It’s now pretty widely accepted that Microsoft has open source religion. The company has embraced open source as a better way of working. But on the data side, it’s actually going further than most open source communities expect or demand. Check out this statement What we’ve learned from .NET Core SDK Telemetry.
“As an open source application platform that collects usage data via an SDK, it is important that all developers that work on the project have access to usage data in order to fully participate in and understand design choices and propose product changes. This is now the case with .NET Core.”
Unambiguous and rather lovely. While code should be open source, it’s generally accepted and acceptable that data about how a service is used is proprietary.
But when about when good code and good intentions get acquired and productised? Today Kite, a startup in the open source telemetry space was in the news, and not in a good way. How a VC-funded company is undermining the open-source community.
“Although Kite has no business model yet, it’s widely thought in Silicon Valley that having users is the first step toward profitability. Adding users potentially benefits the company in another way, by giving it access to precious data. Kite says it uses machine learning tactics to make the best coding helper tools possible. In order to do that, it needs tons of data to learn from. The more code it can look at, the better its autocomplete suggestions will get, for example.”
Given that RedMonk encourages vendors, projects and communities to make better use of their data, build businesses that take advantage of it, to use data as a moat, and to (hopefully) share it with us to better analyse developer choices and trends, these issues are far from academic. Good data governance is super important to us. We strongly err on the side of only using anonymised data based on aggregate behaviours.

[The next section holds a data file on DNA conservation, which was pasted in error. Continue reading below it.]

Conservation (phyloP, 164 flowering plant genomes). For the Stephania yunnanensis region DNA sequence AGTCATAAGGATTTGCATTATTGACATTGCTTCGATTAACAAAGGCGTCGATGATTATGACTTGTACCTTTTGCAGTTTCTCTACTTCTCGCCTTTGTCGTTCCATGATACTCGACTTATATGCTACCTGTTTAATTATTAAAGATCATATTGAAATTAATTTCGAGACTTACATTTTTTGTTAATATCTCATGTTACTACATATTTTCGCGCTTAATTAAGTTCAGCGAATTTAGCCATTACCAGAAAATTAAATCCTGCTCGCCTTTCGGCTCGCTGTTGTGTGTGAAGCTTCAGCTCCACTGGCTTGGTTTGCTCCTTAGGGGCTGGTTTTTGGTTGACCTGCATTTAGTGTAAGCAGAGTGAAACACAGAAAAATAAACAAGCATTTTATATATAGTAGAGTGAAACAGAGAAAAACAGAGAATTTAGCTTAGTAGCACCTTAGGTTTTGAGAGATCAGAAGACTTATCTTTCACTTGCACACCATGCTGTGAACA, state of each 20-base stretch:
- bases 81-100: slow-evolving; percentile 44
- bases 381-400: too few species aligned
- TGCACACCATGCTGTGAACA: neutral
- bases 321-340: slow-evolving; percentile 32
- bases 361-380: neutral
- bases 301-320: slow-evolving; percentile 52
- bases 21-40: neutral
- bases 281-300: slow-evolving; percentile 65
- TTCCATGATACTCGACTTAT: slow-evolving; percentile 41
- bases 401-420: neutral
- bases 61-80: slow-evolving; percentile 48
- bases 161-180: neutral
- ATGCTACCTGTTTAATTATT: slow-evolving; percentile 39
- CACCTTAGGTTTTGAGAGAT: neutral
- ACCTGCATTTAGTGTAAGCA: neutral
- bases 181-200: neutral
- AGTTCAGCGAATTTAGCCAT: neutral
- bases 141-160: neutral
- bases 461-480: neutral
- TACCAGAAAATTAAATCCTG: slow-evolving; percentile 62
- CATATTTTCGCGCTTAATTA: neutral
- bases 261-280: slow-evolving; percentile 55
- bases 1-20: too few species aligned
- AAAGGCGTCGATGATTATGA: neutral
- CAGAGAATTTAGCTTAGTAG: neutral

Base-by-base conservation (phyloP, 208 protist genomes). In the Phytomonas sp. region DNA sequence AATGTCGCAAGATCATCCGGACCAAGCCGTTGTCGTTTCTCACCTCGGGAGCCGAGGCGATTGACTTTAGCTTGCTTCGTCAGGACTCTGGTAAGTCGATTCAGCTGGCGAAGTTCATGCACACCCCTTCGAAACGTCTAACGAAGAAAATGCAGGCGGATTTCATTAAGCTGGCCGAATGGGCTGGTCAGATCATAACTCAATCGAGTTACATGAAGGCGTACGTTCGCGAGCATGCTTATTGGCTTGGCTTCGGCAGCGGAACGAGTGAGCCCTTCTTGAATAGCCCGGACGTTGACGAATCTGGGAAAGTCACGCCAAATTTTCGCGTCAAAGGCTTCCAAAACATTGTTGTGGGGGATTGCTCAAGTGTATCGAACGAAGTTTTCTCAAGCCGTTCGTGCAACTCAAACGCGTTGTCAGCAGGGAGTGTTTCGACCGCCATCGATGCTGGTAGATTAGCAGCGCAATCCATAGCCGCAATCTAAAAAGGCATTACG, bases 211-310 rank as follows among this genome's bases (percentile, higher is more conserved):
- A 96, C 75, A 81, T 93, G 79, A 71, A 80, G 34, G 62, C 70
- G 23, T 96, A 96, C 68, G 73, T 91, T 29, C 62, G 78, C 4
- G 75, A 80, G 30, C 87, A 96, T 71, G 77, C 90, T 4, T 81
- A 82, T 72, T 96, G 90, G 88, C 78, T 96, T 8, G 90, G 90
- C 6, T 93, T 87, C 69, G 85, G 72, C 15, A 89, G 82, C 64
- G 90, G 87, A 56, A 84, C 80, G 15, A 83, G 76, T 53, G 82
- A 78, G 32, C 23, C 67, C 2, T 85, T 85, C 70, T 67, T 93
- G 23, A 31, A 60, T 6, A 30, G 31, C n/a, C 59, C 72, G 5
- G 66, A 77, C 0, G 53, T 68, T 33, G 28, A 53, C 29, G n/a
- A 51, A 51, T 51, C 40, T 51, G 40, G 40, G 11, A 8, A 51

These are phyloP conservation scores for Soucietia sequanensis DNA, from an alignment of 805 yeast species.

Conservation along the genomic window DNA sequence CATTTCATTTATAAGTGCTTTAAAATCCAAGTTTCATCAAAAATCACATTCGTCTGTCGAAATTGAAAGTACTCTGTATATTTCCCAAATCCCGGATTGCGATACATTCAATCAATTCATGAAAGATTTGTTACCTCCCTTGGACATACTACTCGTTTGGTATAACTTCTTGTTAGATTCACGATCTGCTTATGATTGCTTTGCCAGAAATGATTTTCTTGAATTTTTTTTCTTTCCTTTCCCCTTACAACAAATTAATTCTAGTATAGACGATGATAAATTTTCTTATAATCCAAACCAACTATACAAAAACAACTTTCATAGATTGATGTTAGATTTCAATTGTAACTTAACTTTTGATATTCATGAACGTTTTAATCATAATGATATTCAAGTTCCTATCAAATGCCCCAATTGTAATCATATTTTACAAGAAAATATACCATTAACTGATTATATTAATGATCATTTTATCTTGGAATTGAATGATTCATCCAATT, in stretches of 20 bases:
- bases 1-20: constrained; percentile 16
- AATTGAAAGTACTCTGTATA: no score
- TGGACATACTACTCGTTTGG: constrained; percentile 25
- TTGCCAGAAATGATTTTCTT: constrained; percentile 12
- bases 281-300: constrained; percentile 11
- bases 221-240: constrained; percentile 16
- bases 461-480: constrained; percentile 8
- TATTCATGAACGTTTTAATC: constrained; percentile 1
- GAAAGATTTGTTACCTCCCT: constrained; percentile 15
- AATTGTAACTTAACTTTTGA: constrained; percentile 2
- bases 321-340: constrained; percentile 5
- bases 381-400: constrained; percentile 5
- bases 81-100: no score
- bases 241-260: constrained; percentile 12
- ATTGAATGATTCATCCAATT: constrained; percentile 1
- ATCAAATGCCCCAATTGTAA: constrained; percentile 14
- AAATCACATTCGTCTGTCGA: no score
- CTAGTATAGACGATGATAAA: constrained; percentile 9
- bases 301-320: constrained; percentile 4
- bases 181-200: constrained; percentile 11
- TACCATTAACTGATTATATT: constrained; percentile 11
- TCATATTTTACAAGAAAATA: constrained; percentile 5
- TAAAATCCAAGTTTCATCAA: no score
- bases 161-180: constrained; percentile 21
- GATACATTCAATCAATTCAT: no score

The core issue with the Kite situation is arguably about good faith, and setting expectations properly. Users, and this includes software developers, generally don’t mind sharing data that might be used to give a service a proprietary advantage, as long as they
a. know about it up front
b. benefit from it.
The idea that data will only be used for the specific purpose it was collected is enshrined in European data protection law, though it has rarely been prosecuted accordingly. In a particularly flagrant example of disregard for this concept London’s Royal Free Hospital shared patient data with Google’s DeepMind subsidiary without asking patients for permission. Unilateral changes in how data is used are generally not cool. But in open source it is a grey area, while Microsoft is showing leadership by declaring that the data it collects will be share alike, this is, as stated above, not standard practice.
The SDK collects the following pieces of data:
The command being used (for example, build, restore).
The ExitCode of the command.
The test runner being used, for test projects.
The timestamp of invocation.
Whether runtime IDs are present in the runtimes node.
The CLI version being used.
Operating system version.
The data collected does not contain personal information. [italics mine]
To talk about the insights a bit, I found a couple of things notable
“Our approach to supporting Linux (one build per distro) isn’t providing broad enough support — .NET Core was used on high 10s of Linux distros yet it only works well on 10-20 distros.”
Kind of surprised me. Dealing with combinatorials like this seems like a major hassle. Quite honestly, doing a good job on 10-20 distros would seem to be “good enough”
“There are gaps in the data that limit our understanding — we would like to know if the SDK is running in a container, for example.”
Yep – insight into containers is definitely non-optional for an SDK to provide useful telemetry in 2017.
There is plenty more to enjoy in the Microsoft data. In conclusion, I would say that it’s great to see Microsoft setting the data governance bar high. This stuff matters. Kite meanwhile clearly has some community issues it needs to address if it plans to build a sustainable business model on developer oriented telemetry. The industry is currently trying to work out how to make open source more sustainable, and do a better job of supporting maintainers. Building businesses that only exploit open source behaviours seems like a retrograde step.
Microsoft is a client.
(Read this and other great posts @ RedMonk)